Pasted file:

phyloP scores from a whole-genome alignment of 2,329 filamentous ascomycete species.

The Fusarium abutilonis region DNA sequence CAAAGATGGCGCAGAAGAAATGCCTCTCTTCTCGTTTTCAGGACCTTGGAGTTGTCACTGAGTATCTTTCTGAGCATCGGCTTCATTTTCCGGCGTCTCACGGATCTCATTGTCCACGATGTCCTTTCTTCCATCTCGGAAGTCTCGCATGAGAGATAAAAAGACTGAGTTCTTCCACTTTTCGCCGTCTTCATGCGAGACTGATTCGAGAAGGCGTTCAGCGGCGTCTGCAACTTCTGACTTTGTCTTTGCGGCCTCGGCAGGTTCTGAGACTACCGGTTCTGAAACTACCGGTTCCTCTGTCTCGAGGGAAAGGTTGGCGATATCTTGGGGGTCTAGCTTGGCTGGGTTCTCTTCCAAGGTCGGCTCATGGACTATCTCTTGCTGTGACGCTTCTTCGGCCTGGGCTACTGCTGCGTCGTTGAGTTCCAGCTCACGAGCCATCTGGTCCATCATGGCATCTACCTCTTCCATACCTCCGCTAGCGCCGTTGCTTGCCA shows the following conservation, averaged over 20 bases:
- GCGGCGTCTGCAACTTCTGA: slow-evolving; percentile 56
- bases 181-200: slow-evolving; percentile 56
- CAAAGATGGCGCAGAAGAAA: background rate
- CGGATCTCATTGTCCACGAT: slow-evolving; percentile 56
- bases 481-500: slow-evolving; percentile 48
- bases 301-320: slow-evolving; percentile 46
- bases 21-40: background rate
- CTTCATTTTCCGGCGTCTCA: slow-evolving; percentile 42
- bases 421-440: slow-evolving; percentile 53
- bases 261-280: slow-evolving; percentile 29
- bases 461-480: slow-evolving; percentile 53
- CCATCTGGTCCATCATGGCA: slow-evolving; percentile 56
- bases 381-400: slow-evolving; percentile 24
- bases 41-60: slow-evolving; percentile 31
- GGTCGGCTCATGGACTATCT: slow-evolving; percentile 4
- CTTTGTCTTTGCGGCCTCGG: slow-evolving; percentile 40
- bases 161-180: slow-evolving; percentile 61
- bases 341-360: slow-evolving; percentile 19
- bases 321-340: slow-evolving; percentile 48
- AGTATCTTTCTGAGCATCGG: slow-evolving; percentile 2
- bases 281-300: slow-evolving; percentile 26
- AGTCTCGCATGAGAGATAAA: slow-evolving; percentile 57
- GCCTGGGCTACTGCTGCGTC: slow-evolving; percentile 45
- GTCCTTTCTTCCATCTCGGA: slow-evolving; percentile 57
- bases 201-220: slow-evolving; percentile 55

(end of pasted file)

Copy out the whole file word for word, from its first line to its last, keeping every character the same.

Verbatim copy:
phyloP scores from a whole-genome alignment of 2,329 filamentous ascomycete species.

The Fusarium abutilonis region DNA sequence CAAAGATGGCGCAGAAGAAATGCCTCTCTTCTCGTTTTCAGGACCTTGGAGTTGTCACTGAGTATCTTTCTGAGCATCGGCTTCATTTTCCGGCGTCTCACGGATCTCATTGTCCACGATGTCCTTTCTTCCATCTCGGAAGTCTCGCATGAGAGATAAAAAGACTGAGTTCTTCCACTTTTCGCCGTCTTCATGCGAGACTGATTCGAGAAGGCGTTCAGCGGCGTCTGCAACTTCTGACTTTGTCTTTGCGGCCTCGGCAGGTTCTGAGACTACCGGTTCTGAAACTACCGGTTCCTCTGTCTCGAGGGAAAGGTTGGCGATATCTTGGGGGTCTAGCTTGGCTGGGTTCTCTTCCAAGGTCGGCTCATGGACTATCTCTTGCTGTGACGCTTCTTCGGCCTGGGCTACTGCTGCGTCGTTGAGTTCCAGCTCACGAGCCATCTGGTCCATCATGGCATCTACCTCTTCCATACCTCCGCTAGCGCCGTTGCTTGCCA shows the following conservation, averaged over 20 bases:
- GCGGCGTCTGCAACTTCTGA: slow-evolving; percentile 56
- bases 181-200: slow-evolving; percentile 56
- CAAAGATGGCGCAGAAGAAA: background rate
- CGGATCTCATTGTCCACGAT: slow-evolving; percentile 56
- bases 481-500: slow-evolving; percentile 48
- bases 301-320: slow-evolving; percentile 46
- bases 21-40: background rate
- CTTCATTTTCCGGCGTCTCA: slow-evolving; percentile 42
- bases 421-440: slow-evolving; percentile 53
- bases 261-280: slow-evolving; percentile 29
- bases 461-480: slow-evolving; percentile 53
- CCATCTGGTCCATCATGGCA: slow-evolving; percentile 56
- bases 381-400: slow-evolving; percentile 24
- bases 41-60: slow-evolving; percentile 31
- GGTCGGCTCATGGACTATCT: slow-evolving; percentile 4
- CTTTGTCTTTGCGGCCTCGG: slow-evolving; percentile 40
- bases 161-180: slow-evolving; percentile 61
- bases 341-360: slow-evolving; percentile 19
- bases 321-340: slow-evolving; percentile 48
- AGTATCTTTCTGAGCATCGG: slow-evolving; percentile 2
- bases 281-300: slow-evolving; percentile 26
- AGTCTCGCATGAGAGATAAA: slow-evolving; percentile 57
- GCCTGGGCTACTGCTGCGTC: slow-evolving; percentile 45
- GTCCTTTCTTCCATCTCGGA: slow-evolving; percentile 57
- bases 201-220: slow-evolving; percentile 55